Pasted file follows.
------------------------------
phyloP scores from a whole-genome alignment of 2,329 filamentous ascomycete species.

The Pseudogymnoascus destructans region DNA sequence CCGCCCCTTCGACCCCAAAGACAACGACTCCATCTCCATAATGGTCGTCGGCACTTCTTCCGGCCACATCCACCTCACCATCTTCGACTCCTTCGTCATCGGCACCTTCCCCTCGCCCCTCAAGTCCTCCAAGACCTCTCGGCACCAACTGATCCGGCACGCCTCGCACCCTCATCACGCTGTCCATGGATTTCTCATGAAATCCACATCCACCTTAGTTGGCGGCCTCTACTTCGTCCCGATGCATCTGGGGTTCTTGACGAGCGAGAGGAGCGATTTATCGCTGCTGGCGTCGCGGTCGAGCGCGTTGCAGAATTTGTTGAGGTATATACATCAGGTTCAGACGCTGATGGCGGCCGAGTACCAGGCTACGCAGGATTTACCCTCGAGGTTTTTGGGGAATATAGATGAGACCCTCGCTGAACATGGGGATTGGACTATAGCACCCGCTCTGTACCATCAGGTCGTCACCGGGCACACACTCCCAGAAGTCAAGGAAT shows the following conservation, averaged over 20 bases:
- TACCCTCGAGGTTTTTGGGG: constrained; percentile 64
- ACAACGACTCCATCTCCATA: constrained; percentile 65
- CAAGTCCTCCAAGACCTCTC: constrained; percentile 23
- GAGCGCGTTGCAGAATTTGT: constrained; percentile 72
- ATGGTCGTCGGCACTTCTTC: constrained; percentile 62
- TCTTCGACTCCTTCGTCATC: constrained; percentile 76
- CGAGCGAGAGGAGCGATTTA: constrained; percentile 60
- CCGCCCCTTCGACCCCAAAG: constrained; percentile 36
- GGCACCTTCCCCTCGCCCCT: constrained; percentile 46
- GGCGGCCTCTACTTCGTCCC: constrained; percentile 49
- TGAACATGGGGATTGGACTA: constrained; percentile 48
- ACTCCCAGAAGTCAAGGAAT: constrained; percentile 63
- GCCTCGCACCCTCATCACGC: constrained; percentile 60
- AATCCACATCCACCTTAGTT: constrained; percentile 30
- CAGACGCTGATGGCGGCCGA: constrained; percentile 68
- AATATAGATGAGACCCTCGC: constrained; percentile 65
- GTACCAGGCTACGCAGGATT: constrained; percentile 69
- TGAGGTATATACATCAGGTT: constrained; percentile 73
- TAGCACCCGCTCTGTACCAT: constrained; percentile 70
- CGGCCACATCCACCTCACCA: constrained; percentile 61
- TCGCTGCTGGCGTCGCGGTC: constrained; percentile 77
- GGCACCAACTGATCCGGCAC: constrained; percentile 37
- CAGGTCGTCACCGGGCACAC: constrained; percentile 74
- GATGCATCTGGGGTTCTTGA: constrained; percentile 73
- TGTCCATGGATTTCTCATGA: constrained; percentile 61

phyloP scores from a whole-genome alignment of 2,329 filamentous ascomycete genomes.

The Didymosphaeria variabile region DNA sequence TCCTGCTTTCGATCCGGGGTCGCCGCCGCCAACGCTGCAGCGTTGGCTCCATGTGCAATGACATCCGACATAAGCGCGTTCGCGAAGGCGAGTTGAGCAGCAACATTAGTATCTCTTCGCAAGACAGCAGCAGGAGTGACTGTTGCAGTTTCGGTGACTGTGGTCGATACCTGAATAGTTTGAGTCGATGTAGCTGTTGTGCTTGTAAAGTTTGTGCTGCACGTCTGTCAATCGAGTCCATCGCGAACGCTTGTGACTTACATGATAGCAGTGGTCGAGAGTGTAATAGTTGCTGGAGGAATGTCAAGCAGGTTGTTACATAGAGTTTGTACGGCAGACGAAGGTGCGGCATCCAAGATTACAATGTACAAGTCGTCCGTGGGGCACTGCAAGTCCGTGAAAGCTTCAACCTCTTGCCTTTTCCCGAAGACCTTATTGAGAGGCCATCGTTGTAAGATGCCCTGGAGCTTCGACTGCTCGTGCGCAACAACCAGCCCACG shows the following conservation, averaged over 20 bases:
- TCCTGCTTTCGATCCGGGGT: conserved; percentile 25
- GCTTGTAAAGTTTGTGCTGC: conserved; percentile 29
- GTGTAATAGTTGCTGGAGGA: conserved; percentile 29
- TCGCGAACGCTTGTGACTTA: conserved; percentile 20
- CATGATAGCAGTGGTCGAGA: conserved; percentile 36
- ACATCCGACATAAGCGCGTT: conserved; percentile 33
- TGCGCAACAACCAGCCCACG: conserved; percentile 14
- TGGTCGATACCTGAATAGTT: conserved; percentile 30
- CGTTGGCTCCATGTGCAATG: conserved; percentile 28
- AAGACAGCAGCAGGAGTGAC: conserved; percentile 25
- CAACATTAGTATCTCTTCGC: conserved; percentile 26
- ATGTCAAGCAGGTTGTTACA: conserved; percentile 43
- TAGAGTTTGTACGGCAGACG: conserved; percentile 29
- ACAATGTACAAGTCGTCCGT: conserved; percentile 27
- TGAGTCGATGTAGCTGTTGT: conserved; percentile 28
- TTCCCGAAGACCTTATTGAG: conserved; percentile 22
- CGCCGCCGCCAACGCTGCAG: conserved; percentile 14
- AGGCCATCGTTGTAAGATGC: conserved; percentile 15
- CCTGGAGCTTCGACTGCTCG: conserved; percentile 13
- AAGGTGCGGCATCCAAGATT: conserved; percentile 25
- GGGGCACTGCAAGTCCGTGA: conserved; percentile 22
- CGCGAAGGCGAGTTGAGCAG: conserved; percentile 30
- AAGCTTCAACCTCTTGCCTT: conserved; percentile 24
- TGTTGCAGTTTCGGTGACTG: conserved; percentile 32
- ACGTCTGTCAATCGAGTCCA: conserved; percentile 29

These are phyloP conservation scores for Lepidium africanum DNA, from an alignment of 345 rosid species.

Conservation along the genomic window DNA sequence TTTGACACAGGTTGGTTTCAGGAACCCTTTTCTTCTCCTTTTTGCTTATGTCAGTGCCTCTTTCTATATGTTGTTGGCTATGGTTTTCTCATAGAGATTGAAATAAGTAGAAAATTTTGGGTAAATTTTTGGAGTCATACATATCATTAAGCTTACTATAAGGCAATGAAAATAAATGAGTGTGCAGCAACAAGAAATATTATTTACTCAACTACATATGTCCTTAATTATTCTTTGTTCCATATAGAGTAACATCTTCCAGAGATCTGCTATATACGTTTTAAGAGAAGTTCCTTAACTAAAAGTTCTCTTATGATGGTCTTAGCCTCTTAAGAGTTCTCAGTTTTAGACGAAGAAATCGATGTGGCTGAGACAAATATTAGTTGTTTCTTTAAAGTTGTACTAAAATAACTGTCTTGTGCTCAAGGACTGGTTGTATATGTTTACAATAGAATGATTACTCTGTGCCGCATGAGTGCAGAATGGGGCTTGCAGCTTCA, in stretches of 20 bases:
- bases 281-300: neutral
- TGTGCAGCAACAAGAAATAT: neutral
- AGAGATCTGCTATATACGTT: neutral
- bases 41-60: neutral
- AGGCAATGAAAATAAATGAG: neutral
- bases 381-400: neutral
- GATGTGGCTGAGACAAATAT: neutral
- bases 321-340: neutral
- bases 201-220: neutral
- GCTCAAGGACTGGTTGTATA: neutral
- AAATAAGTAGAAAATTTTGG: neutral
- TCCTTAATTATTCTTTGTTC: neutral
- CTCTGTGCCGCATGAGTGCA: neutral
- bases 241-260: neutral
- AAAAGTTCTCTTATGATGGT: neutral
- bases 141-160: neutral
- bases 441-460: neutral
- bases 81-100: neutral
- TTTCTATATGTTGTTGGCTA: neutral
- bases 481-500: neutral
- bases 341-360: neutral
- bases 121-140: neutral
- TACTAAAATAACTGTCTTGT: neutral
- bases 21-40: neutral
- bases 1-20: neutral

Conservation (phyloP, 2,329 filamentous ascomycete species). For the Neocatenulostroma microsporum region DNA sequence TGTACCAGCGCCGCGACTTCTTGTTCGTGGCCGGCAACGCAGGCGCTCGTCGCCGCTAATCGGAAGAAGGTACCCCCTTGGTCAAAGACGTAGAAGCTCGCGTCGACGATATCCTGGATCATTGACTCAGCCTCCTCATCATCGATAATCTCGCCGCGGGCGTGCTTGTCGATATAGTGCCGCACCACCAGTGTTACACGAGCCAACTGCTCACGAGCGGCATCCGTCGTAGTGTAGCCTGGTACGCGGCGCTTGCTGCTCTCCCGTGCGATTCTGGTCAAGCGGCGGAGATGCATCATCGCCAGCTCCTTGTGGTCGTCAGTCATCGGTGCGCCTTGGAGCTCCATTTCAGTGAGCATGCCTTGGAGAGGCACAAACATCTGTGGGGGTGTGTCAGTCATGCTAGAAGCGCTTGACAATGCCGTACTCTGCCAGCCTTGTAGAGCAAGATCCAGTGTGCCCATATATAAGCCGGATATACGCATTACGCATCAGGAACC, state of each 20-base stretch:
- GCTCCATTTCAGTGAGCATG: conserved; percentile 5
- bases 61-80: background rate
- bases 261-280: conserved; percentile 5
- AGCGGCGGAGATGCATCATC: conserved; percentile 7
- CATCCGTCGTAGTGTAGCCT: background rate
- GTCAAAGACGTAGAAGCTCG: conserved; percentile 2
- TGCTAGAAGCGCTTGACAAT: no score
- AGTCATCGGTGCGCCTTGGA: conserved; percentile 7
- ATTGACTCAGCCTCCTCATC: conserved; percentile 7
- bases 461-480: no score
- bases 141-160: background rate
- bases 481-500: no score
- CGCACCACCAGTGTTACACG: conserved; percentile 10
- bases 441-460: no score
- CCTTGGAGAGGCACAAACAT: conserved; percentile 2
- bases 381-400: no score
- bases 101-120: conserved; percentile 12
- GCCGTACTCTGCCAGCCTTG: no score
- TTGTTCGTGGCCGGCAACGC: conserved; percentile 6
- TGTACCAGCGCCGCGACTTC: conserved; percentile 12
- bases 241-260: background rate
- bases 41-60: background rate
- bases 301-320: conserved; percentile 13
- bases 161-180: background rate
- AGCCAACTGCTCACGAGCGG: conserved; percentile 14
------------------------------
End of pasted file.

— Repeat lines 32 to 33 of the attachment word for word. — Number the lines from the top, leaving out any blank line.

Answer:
- GTGTAATAGTTGCTGGAGGA: conserved; percentile 29
- TCGCGAACGCTTGTGACTTA: conserved; percentile 20